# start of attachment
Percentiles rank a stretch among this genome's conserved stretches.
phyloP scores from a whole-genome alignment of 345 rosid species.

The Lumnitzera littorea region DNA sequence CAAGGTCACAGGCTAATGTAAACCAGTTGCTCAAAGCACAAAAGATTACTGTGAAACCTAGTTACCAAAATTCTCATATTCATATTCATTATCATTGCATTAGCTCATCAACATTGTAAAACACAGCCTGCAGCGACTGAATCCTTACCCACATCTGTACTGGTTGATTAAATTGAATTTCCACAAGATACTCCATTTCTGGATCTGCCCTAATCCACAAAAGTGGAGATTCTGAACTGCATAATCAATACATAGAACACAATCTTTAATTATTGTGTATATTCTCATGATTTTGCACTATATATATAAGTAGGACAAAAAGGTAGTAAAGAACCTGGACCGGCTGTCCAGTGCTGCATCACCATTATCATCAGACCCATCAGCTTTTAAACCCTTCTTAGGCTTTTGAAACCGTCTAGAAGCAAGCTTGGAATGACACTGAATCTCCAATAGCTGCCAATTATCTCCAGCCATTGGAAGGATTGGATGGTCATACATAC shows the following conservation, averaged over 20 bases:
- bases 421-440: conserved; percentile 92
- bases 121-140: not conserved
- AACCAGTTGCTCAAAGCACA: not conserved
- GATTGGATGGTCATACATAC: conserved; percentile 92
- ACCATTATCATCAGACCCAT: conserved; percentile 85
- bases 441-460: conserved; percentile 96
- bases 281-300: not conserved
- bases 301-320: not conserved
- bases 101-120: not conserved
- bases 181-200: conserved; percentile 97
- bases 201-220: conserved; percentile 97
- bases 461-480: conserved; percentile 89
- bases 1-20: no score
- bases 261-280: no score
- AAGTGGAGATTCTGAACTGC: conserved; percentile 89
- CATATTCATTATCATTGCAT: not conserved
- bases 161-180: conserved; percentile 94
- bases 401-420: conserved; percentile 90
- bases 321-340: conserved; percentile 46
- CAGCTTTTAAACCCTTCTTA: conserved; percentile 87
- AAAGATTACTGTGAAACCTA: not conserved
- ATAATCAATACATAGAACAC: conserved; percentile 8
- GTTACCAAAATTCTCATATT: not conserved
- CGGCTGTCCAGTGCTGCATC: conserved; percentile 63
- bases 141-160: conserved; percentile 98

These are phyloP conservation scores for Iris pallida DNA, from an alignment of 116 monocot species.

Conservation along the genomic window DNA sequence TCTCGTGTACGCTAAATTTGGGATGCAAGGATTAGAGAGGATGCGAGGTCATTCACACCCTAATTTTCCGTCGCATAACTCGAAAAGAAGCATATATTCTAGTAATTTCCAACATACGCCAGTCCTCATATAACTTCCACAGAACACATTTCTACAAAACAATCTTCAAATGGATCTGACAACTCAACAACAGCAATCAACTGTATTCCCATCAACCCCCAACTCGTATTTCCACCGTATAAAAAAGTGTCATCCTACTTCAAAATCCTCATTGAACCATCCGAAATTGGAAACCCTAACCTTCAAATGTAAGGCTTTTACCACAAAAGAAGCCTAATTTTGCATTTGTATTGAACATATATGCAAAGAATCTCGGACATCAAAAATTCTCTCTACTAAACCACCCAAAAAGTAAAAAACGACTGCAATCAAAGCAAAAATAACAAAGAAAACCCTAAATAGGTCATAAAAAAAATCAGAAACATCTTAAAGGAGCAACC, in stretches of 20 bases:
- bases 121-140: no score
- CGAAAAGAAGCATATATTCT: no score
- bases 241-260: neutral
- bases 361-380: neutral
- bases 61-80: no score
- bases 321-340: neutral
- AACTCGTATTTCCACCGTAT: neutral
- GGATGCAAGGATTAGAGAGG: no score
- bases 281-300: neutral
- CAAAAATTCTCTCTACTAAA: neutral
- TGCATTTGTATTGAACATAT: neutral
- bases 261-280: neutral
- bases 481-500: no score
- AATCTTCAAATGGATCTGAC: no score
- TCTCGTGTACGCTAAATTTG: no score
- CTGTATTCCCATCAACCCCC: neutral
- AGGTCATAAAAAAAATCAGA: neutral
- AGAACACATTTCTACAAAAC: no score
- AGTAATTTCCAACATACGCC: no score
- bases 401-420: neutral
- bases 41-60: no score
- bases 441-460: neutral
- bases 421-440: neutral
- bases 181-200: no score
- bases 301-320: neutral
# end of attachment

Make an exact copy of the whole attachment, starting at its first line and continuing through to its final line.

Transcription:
Percentiles rank a stretch among this genome's conserved stretches.
phyloP scores from a whole-genome alignment of 345 rosid species.

The Lumnitzera littorea region DNA sequence CAAGGTCACAGGCTAATGTAAACCAGTTGCTCAAAGCACAAAAGATTACTGTGAAACCTAGTTACCAAAATTCTCATATTCATATTCATTATCATTGCATTAGCTCATCAACATTGTAAAACACAGCCTGCAGCGACTGAATCCTTACCCACATCTGTACTGGTTGATTAAATTGAATTTCCACAAGATACTCCATTTCTGGATCTGCCCTAATCCACAAAAGTGGAGATTCTGAACTGCATAATCAATACATAGAACACAATCTTTAATTATTGTGTATATTCTCATGATTTTGCACTATATATATAAGTAGGACAAAAAGGTAGTAAAGAACCTGGACCGGCTGTCCAGTGCTGCATCACCATTATCATCAGACCCATCAGCTTTTAAACCCTTCTTAGGCTTTTGAAACCGTCTAGAAGCAAGCTTGGAATGACACTGAATCTCCAATAGCTGCCAATTATCTCCAGCCATTGGAAGGATTGGATGGTCATACATAC shows the following conservation, averaged over 20 bases:
- bases 421-440: conserved; percentile 92
- bases 121-140: not conserved
- AACCAGTTGCTCAAAGCACA: not conserved
- GATTGGATGGTCATACATAC: conserved; percentile 92
- ACCATTATCATCAGACCCAT: conserved; percentile 85
- bases 441-460: conserved; percentile 96
- bases 281-300: not conserved
- bases 301-320: not conserved
- bases 101-120: not conserved
- bases 181-200: conserved; percentile 97
- bases 201-220: conserved; percentile 97
- bases 461-480: conserved; percentile 89
- bases 1-20: no score
- bases 261-280: no score
- AAGTGGAGATTCTGAACTGC: conserved; percentile 89
- CATATTCATTATCATTGCAT: not conserved
- bases 161-180: conserved; percentile 94
- bases 401-420: conserved; percentile 90
- bases 321-340: conserved; percentile 46
- CAGCTTTTAAACCCTTCTTA: conserved; percentile 87
- AAAGATTACTGTGAAACCTA: not conserved
- ATAATCAATACATAGAACAC: conserved; percentile 8
- GTTACCAAAATTCTCATATT: not conserved
- CGGCTGTCCAGTGCTGCATC: conserved; percentile 63
- bases 141-160: conserved; percentile 98

These are phyloP conservation scores for Iris pallida DNA, from an alignment of 116 monocot species.

Conservation along the genomic window DNA sequence TCTCGTGTACGCTAAATTTGGGATGCAAGGATTAGAGAGGATGCGAGGTCATTCACACCCTAATTTTCCGTCGCATAACTCGAAAAGAAGCATATATTCTAGTAATTTCCAACATACGCCAGTCCTCATATAACTTCCACAGAACACATTTCTACAAAACAATCTTCAAATGGATCTGACAACTCAACAACAGCAATCAACTGTATTCCCATCAACCCCCAACTCGTATTTCCACCGTATAAAAAAGTGTCATCCTACTTCAAAATCCTCATTGAACCATCCGAAATTGGAAACCCTAACCTTCAAATGTAAGGCTTTTACCACAAAAGAAGCCTAATTTTGCATTTGTATTGAACATATATGCAAAGAATCTCGGACATCAAAAATTCTCTCTACTAAACCACCCAAAAAGTAAAAAACGACTGCAATCAAAGCAAAAATAACAAAGAAAACCCTAAATAGGTCATAAAAAAAATCAGAAACATCTTAAAGGAGCAACC, in stretches of 20 bases:
- bases 121-140: no score
- CGAAAAGAAGCATATATTCT: no score
- bases 241-260: neutral
- bases 361-380: neutral
- bases 61-80: no score
- bases 321-340: neutral
- AACTCGTATTTCCACCGTAT: neutral
- GGATGCAAGGATTAGAGAGG: no score
- bases 281-300: neutral
- CAAAAATTCTCTCTACTAAA: neutral
- TGCATTTGTATTGAACATAT: neutral
- bases 261-280: neutral
- bases 481-500: no score
- AATCTTCAAATGGATCTGAC: no score
- TCTCGTGTACGCTAAATTTG: no score
- CTGTATTCCCATCAACCCCC: neutral
- AGGTCATAAAAAAAATCAGA: neutral
- AGAACACATTTCTACAAAAC: no score
- AGTAATTTCCAACATACGCC: no score
- bases 401-420: neutral
- bases 41-60: no score
- bases 441-460: neutral
- bases 421-440: neutral
- bases 181-200: no score
- bases 301-320: neutral